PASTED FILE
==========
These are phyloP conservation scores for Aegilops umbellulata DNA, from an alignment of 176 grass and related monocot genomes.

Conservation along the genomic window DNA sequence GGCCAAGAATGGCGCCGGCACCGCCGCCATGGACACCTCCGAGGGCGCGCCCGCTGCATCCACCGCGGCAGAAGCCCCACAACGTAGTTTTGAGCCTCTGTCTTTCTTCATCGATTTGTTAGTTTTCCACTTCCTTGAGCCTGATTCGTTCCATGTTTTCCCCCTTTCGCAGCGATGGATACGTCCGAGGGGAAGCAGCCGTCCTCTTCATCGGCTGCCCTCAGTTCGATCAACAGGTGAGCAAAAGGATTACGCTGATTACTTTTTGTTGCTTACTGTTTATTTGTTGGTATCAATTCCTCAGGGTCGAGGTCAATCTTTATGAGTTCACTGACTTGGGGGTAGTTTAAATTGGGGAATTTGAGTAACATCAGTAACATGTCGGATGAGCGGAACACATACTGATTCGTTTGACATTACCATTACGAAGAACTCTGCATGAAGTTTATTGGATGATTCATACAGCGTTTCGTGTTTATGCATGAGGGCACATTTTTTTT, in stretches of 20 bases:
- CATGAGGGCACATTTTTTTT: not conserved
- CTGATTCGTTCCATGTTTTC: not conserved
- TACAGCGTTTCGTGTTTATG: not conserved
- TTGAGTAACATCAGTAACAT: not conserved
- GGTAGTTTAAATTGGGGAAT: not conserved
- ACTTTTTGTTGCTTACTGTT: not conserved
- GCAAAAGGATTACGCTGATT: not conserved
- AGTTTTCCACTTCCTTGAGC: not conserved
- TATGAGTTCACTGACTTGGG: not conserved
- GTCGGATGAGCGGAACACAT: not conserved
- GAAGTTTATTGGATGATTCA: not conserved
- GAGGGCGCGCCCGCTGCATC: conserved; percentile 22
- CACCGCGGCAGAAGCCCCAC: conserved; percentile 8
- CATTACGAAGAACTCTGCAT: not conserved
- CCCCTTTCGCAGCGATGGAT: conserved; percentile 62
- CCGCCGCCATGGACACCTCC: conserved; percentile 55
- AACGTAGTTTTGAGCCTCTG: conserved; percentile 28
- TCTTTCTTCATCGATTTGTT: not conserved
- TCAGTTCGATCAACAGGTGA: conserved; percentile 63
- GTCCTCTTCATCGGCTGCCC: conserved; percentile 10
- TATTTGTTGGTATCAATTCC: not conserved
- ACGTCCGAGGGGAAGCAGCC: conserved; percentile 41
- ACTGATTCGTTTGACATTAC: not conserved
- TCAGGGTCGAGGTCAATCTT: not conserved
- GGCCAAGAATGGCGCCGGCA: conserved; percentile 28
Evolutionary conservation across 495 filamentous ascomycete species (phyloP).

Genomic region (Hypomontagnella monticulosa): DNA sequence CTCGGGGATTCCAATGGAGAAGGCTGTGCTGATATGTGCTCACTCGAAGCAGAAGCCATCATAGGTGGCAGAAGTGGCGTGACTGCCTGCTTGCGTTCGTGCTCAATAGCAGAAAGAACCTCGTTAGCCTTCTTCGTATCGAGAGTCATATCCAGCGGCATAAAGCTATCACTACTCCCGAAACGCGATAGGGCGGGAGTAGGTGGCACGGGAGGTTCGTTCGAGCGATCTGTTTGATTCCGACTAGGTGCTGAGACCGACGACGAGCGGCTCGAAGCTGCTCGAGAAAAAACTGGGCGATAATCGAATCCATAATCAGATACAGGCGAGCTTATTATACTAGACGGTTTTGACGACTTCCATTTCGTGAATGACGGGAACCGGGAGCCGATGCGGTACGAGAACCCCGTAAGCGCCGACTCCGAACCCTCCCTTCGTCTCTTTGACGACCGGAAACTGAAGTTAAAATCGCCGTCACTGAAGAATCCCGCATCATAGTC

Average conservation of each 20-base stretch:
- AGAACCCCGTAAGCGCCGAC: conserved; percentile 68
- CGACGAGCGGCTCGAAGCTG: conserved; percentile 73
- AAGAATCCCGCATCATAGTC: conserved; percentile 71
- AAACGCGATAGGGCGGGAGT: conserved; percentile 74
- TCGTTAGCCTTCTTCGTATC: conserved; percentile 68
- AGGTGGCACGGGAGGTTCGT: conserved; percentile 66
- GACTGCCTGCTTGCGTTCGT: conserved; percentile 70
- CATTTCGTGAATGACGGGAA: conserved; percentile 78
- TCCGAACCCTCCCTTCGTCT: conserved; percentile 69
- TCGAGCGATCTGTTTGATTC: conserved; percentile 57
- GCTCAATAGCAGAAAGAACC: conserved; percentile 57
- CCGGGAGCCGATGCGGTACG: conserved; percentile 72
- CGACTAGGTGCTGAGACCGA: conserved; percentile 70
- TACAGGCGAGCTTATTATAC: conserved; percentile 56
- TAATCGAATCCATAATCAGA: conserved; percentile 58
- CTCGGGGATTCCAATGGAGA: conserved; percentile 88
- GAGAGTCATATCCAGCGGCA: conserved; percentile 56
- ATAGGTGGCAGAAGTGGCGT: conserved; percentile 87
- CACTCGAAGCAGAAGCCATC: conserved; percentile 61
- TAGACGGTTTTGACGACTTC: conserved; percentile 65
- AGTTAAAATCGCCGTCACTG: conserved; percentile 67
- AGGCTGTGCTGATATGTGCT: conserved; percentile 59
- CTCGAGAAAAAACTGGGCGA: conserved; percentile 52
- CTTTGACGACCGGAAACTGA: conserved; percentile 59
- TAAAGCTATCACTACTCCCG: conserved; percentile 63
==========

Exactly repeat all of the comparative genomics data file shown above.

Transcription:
These are phyloP conservation scores for Aegilops umbellulata DNA, from an alignment of 176 grass and related monocot genomes.

Conservation along the genomic window DNA sequence GGCCAAGAATGGCGCCGGCACCGCCGCCATGGACACCTCCGAGGGCGCGCCCGCTGCATCCACCGCGGCAGAAGCCCCACAACGTAGTTTTGAGCCTCTGTCTTTCTTCATCGATTTGTTAGTTTTCCACTTCCTTGAGCCTGATTCGTTCCATGTTTTCCCCCTTTCGCAGCGATGGATACGTCCGAGGGGAAGCAGCCGTCCTCTTCATCGGCTGCCCTCAGTTCGATCAACAGGTGAGCAAAAGGATTACGCTGATTACTTTTTGTTGCTTACTGTTTATTTGTTGGTATCAATTCCTCAGGGTCGAGGTCAATCTTTATGAGTTCACTGACTTGGGGGTAGTTTAAATTGGGGAATTTGAGTAACATCAGTAACATGTCGGATGAGCGGAACACATACTGATTCGTTTGACATTACCATTACGAAGAACTCTGCATGAAGTTTATTGGATGATTCATACAGCGTTTCGTGTTTATGCATGAGGGCACATTTTTTTT, in stretches of 20 bases:
- CATGAGGGCACATTTTTTTT: not conserved
- CTGATTCGTTCCATGTTTTC: not conserved
- TACAGCGTTTCGTGTTTATG: not conserved
- TTGAGTAACATCAGTAACAT: not conserved
- GGTAGTTTAAATTGGGGAAT: not conserved
- ACTTTTTGTTGCTTACTGTT: not conserved
- GCAAAAGGATTACGCTGATT: not conserved
- AGTTTTCCACTTCCTTGAGC: not conserved
- TATGAGTTCACTGACTTGGG: not conserved
- GTCGGATGAGCGGAACACAT: not conserved
- GAAGTTTATTGGATGATTCA: not conserved
- GAGGGCGCGCCCGCTGCATC: conserved; percentile 22
- CACCGCGGCAGAAGCCCCAC: conserved; percentile 8
- CATTACGAAGAACTCTGCAT: not conserved
- CCCCTTTCGCAGCGATGGAT: conserved; percentile 62
- CCGCCGCCATGGACACCTCC: conserved; percentile 55
- AACGTAGTTTTGAGCCTCTG: conserved; percentile 28
- TCTTTCTTCATCGATTTGTT: not conserved
- TCAGTTCGATCAACAGGTGA: conserved; percentile 63
- GTCCTCTTCATCGGCTGCCC: conserved; percentile 10
- TATTTGTTGGTATCAATTCC: not conserved
- ACGTCCGAGGGGAAGCAGCC: conserved; percentile 41
- ACTGATTCGTTTGACATTAC: not conserved
- TCAGGGTCGAGGTCAATCTT: not conserved
- GGCCAAGAATGGCGCCGGCA: conserved; percentile 28
Evolutionary conservation across 495 filamentous ascomycete species (phyloP).

Genomic region (Hypomontagnella monticulosa): DNA sequence CTCGGGGATTCCAATGGAGAAGGCTGTGCTGATATGTGCTCACTCGAAGCAGAAGCCATCATAGGTGGCAGAAGTGGCGTGACTGCCTGCTTGCGTTCGTGCTCAATAGCAGAAAGAACCTCGTTAGCCTTCTTCGTATCGAGAGTCATATCCAGCGGCATAAAGCTATCACTACTCCCGAAACGCGATAGGGCGGGAGTAGGTGGCACGGGAGGTTCGTTCGAGCGATCTGTTTGATTCCGACTAGGTGCTGAGACCGACGACGAGCGGCTCGAAGCTGCTCGAGAAAAAACTGGGCGATAATCGAATCCATAATCAGATACAGGCGAGCTTATTATACTAGACGGTTTTGACGACTTCCATTTCGTGAATGACGGGAACCGGGAGCCGATGCGGTACGAGAACCCCGTAAGCGCCGACTCCGAACCCTCCCTTCGTCTCTTTGACGACCGGAAACTGAAGTTAAAATCGCCGTCACTGAAGAATCCCGCATCATAGTC

Average conservation of each 20-base stretch:
- AGAACCCCGTAAGCGCCGAC: conserved; percentile 68
- CGACGAGCGGCTCGAAGCTG: conserved; percentile 73
- AAGAATCCCGCATCATAGTC: conserved; percentile 71
- AAACGCGATAGGGCGGGAGT: conserved; percentile 74
- TCGTTAGCCTTCTTCGTATC: conserved; percentile 68
- AGGTGGCACGGGAGGTTCGT: conserved; percentile 66
- GACTGCCTGCTTGCGTTCGT: conserved; percentile 70
- CATTTCGTGAATGACGGGAA: conserved; percentile 78
- TCCGAACCCTCCCTTCGTCT: conserved; percentile 69
- TCGAGCGATCTGTTTGATTC: conserved; percentile 57
- GCTCAATAGCAGAAAGAACC: conserved; percentile 57
- CCGGGAGCCGATGCGGTACG: conserved; percentile 72
- CGACTAGGTGCTGAGACCGA: conserved; percentile 70
- TACAGGCGAGCTTATTATAC: conserved; percentile 56
- TAATCGAATCCATAATCAGA: conserved; percentile 58
- CTCGGGGATTCCAATGGAGA: conserved; percentile 88
- GAGAGTCATATCCAGCGGCA: conserved; percentile 56
- ATAGGTGGCAGAAGTGGCGT: conserved; percentile 87
- CACTCGAAGCAGAAGCCATC: conserved; percentile 61
- TAGACGGTTTTGACGACTTC: conserved; percentile 65
- AGTTAAAATCGCCGTCACTG: conserved; percentile 67
- AGGCTGTGCTGATATGTGCT: conserved; percentile 59
- CTCGAGAAAAAACTGGGCGA: conserved; percentile 52
- CTTTGACGACCGGAAACTGA: conserved; percentile 59
- TAAAGCTATCACTACTCCCG: conserved; percentile 63